Anger in Australia as Singapore PM rejects Plea
But Singapore Prime Minister Lee Hsien Loong rebuffed Howard’s fifth appeal for clemency for Nguyen Tuong Van, 25, and refused to allow the International Court of Justice to intervene, Howard told reporters in Malta where the two leaders attended a three-day Commonwealth heads of government meeting.
In a letter to Australian MPs, the Speaker of the Singapore Parliament said an example must be made of Nguyen.
"He was caught in possession of almost 400g of pure heroin, enough for more than 26,000 doses of heroin for drug addicts," Abdullah Tarmugi wrote to his Australian counterpart, David Hawker.
"He knew what he was doing and the consequences of his actions."
"There is broad-based concern in this country that what is going on here is simply not right and (that) we ourselves have things that we want to see Mr Van Nguyen do for us in terms of capturing the Mr Bigs of the drug industry and that simply cannot happen if his life has been terminated in Singapore."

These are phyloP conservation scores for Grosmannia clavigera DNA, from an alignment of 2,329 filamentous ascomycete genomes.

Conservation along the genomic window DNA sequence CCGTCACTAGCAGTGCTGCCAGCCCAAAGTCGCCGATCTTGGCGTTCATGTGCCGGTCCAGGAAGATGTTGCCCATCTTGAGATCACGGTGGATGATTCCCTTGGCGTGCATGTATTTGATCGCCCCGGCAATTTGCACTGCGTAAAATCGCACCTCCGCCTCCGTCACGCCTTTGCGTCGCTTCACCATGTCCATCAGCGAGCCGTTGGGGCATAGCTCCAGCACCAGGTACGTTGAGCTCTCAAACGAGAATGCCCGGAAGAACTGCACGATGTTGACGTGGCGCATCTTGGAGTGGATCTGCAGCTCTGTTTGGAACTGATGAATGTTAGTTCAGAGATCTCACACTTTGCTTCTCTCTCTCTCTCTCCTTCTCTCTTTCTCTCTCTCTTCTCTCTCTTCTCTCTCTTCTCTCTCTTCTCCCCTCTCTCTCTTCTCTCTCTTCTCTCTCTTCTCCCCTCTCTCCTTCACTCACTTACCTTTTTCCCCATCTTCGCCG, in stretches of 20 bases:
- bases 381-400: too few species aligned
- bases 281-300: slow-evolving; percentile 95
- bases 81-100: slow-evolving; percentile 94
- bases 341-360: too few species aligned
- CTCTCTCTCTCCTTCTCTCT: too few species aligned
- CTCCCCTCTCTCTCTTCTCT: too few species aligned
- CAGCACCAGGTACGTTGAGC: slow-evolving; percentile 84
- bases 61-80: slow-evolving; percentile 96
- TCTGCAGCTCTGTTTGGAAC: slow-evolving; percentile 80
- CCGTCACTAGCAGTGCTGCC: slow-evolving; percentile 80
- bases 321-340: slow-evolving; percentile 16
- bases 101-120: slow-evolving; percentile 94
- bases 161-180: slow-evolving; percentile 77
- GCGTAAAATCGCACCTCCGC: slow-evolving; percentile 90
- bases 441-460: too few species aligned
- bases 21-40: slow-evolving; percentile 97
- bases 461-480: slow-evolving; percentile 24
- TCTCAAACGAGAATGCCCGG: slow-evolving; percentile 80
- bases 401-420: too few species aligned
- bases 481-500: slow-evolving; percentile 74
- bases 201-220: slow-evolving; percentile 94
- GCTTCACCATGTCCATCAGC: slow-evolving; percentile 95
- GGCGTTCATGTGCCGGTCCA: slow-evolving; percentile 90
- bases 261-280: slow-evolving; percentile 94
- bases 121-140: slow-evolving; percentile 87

New Zealand Prime Minister Helen Clark also raised Nguyen’s case during informal talks in Malta, media reported.
Singapore has one of the world’s toughest drug laws. Laws enacted in 1975 stipulate death by hanging for anyone aged 18 or over convicted of carrying more than 15 grams (0.5 ounce) of heroin, 30 grams (1.1 ounce) of cocaine, 500 grams (17.6 ounces) of cannabis or 250 grams (8.8 ounces) of methamphetamines.
Amnesty International said in a 2004 report that about 420 people had been hanged in Singapore since 1991, mostly for drug trafficking, giving the city-state of 4.2 million people the highest execution rate in the world relative to population.